Some AKs may develop into a serious form of skin cancer called squamous cell carcinoma, or SCC. If left unchecked, this cancer can spread to other areas of the body and organs. Because it is difficult to predict whether an AK will develop into cancer, it is important to discuss any changes in your skin with a doctor.

About Zyclara™ (imiquimod) Cream, 3.75%

Zyclara Cream is a prescription medicine for use on the face or balding scalp only (a topical medicine) to treat actinic keratosis (AK). Do not use Zyclara cream in or on your eyes, nostrils, mouth or vagina.

When using Zyclara Cream, the most common side effects involve skin reactions in the application area. These include redness, scabbing or crusting, flaking, scaling or dryness, swelling, sores or blisters, and draining (weeping).

When using Zyclara Cream do not use sunlamps or tanning beds, and avoid sunlight as much as possible. Use sunscreen and wear protective clothing if you go outside during daylight.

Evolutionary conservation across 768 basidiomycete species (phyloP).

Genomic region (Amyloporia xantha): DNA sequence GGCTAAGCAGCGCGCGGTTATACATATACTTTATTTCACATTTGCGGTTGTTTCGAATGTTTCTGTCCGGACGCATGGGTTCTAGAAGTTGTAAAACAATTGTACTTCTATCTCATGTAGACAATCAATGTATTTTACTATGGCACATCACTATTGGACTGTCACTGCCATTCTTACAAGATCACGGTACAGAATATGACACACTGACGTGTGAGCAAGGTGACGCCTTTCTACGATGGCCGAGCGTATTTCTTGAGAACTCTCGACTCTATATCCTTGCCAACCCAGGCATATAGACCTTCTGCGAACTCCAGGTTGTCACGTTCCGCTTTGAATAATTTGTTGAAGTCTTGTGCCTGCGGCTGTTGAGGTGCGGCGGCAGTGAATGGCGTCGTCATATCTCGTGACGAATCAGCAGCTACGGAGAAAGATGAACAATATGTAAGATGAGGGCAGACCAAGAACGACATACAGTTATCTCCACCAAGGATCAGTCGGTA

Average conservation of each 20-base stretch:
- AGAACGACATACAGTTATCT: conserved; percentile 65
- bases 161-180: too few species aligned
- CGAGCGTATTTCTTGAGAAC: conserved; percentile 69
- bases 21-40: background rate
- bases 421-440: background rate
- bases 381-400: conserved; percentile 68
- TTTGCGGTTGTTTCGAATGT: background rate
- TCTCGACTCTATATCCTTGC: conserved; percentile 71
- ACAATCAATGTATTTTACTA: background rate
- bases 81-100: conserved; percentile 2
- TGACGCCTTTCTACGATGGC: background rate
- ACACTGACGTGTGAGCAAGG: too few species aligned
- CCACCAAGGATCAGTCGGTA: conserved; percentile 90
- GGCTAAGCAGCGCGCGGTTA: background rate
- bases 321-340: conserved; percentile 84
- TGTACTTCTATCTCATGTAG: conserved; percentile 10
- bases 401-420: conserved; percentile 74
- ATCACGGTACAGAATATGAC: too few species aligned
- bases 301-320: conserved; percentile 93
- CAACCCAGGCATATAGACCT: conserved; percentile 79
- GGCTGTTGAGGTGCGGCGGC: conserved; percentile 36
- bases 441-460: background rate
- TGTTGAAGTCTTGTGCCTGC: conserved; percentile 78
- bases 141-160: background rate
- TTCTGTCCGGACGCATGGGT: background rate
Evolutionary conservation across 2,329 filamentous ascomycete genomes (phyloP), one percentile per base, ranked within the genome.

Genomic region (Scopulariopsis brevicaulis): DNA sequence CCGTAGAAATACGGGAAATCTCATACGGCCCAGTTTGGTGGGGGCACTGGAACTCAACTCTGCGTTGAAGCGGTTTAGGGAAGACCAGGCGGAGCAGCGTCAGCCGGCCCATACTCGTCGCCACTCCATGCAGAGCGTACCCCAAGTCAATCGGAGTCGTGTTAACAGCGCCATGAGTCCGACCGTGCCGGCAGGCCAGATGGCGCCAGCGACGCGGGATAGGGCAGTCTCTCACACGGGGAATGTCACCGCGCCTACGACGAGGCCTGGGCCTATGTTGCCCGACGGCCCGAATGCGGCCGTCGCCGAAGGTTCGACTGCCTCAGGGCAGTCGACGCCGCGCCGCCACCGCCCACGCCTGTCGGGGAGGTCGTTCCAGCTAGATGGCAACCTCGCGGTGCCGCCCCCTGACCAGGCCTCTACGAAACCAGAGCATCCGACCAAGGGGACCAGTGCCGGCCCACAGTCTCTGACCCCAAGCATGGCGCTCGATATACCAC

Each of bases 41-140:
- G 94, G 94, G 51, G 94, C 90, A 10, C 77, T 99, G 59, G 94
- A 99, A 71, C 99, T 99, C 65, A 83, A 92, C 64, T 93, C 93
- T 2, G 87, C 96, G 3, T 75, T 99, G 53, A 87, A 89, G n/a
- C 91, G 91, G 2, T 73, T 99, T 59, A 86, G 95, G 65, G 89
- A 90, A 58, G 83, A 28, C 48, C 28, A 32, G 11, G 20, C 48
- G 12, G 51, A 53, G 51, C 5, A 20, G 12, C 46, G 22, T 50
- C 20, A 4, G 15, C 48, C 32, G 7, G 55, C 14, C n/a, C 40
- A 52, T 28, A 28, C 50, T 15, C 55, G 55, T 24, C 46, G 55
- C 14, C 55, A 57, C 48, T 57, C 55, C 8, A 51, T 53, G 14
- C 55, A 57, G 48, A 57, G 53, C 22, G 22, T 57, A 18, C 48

For more information on Zyclara, visit www.ZyclaraCream.com.

About Graceway® Pharmaceuticals, LLC

Graceway Pharmaceuticals, LLC ("Graceway"), headquartered in Bristol, TN, is a pharmaceutical company focused on acquiring, in-licensing, and developing branded prescription pharmaceutical products. Graceway has acquired or licensed products from 3M (NYSE: MMM), Pfizer (NYSE: PFE) and Gilead (NASDQ: GILD). Current prescription products marketed by Graceway include Zyclara™ (imiquimod) Cream, 3.75%, Aldara® (imiquimod) Cream, 5%, Maxair®Autohaler® (pirbuterol acetate inhalation aerosol), Atopiclair® Nonsteroidal Cream, and Estrasorb® (estradiol topical emulsion). Zyclara™, Aldara®, Maxair®, Autohaler®, Atopiclair®, and Estrasorb® are trademarks owned by or licensed to Graceway. For more information on Graceway's products, including important safety information, please visit www.gracewaypharma.com.

Contact: Chamberlain Healthcare Public Relations
Glenn Silver, 212-884-0646
gsilver@chamberlainpr.com

 

Posted: August 2010